Characterization of the absence of an unique DNA-binding protein in senescent but not in their young growing and nongrowing counterparts provides the means to mark the final stage of the cellular aging process.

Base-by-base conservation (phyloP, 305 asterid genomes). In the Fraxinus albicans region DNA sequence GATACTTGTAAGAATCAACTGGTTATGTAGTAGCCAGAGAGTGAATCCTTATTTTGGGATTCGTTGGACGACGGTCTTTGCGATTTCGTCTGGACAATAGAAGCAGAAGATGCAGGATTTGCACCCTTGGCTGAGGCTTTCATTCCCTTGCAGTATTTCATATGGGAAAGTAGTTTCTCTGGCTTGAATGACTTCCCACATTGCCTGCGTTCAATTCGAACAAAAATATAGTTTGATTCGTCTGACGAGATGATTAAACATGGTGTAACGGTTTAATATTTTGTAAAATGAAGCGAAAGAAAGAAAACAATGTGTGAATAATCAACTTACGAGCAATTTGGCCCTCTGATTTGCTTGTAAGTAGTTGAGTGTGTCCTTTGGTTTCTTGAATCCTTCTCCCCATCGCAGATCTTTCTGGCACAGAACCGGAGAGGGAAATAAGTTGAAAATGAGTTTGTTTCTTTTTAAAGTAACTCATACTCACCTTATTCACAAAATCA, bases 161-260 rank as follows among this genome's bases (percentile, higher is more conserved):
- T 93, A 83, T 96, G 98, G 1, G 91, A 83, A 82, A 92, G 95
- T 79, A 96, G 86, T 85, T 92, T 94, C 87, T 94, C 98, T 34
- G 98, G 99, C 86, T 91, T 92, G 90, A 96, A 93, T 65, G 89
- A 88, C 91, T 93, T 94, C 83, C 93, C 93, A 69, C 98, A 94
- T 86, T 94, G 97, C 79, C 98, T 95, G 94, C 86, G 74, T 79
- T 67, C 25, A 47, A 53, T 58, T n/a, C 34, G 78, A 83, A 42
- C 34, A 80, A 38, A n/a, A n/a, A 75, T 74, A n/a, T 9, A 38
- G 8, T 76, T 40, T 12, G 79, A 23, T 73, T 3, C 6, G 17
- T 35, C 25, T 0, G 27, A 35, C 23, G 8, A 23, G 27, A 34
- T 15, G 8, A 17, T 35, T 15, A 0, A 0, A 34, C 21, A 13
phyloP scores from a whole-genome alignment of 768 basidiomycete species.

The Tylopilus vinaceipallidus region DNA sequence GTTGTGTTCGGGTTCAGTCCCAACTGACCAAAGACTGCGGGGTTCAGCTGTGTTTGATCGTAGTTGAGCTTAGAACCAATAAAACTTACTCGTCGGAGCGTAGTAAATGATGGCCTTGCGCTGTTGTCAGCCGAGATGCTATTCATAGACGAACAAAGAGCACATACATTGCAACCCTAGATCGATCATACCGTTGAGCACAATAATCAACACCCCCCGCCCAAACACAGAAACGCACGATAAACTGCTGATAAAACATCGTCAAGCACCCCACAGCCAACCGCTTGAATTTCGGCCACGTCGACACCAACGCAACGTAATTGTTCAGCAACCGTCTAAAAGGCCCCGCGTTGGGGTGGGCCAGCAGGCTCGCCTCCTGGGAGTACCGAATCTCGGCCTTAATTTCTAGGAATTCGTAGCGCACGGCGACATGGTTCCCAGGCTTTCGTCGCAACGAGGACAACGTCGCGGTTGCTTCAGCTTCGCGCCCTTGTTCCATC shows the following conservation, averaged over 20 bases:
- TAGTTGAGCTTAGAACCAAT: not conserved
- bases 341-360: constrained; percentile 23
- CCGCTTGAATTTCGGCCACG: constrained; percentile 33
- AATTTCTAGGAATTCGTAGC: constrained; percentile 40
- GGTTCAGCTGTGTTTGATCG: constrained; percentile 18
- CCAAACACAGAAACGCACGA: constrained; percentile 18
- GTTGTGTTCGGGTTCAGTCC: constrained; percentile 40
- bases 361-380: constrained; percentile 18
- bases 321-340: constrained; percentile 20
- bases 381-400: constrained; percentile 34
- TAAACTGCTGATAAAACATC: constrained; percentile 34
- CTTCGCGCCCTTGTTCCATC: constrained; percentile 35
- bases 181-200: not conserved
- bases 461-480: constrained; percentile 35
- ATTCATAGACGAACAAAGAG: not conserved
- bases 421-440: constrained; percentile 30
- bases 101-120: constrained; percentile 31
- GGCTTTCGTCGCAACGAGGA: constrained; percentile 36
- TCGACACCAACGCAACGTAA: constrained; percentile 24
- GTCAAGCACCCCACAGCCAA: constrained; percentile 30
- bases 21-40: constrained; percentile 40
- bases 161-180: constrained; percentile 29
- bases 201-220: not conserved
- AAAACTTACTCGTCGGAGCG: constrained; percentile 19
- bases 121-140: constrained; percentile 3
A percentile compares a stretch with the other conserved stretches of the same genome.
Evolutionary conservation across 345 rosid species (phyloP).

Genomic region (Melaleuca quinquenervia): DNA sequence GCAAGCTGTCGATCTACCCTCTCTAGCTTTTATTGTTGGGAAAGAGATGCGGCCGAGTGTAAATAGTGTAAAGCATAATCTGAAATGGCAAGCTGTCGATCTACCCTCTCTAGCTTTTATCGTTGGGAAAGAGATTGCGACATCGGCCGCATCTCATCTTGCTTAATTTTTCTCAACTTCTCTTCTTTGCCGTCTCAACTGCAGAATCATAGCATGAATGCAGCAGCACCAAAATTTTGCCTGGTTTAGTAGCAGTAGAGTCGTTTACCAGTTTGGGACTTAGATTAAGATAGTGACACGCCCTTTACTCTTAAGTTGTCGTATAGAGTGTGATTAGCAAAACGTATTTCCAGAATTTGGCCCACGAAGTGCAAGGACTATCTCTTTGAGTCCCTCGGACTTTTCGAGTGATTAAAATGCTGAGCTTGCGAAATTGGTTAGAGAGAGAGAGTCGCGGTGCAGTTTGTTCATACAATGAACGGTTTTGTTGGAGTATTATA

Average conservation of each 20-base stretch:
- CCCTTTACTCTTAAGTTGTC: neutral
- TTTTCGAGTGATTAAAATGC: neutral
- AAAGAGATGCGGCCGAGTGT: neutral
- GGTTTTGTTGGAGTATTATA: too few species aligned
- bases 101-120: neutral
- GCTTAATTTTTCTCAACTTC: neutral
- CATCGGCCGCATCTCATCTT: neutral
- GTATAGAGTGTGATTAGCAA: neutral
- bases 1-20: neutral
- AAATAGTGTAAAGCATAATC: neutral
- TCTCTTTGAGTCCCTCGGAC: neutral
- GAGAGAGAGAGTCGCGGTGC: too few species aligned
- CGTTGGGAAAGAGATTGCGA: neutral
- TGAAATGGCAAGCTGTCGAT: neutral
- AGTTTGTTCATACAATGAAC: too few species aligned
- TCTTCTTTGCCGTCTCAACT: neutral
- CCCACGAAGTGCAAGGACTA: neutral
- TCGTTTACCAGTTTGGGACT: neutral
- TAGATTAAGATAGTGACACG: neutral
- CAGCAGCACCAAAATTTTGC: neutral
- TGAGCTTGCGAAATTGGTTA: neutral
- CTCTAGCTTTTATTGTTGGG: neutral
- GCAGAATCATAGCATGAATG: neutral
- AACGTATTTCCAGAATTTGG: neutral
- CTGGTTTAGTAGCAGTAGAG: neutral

In senescent fibroblasts, the incapability of cell replication is permanent, and may involve the irreversible loss of gene expressions potentiating the engagement in DNA replication. The initial attempt is to identify gene products that are permanently lost in irreversibly growth-arrested cells. In this article, we report the success in identifying a DNA-associated S6 antigen found in the nuclei of growing and growth-arrested young cells, but not in the nuclei of their senescent counterparts. The presence of the S6 antigen is uniform throughout the nucleoplasm, except in the regions of the nucleoli, and found to be associated with condensed chromosomes in mitotic cells. Treatment with RNase does not abolish the antibody staining activity in the nuclei, while treatment with DNase does remove the activity. Equal intensity of S6 antibody staining is observed in transformed, growing, and contact-inhibited young fibroblasts. Significant reduced level of S6 antibody staining activity is found in the nuclei of senescent fibroblasts, indicating the loss of the expression of this protein during cellular aging process. Immunoblotting assay shows that the S6 antigen is of 50 kDa and with a possibility of a 100 kDa as a dimeric precursor. Our results suggests that a permanent turning off of unique gene expression is associated with the onset of senescence or terminal differentiation, and this hypothesis is supported by the characterization of S6 antigen's absence in in vitro-aged fibroblasts.
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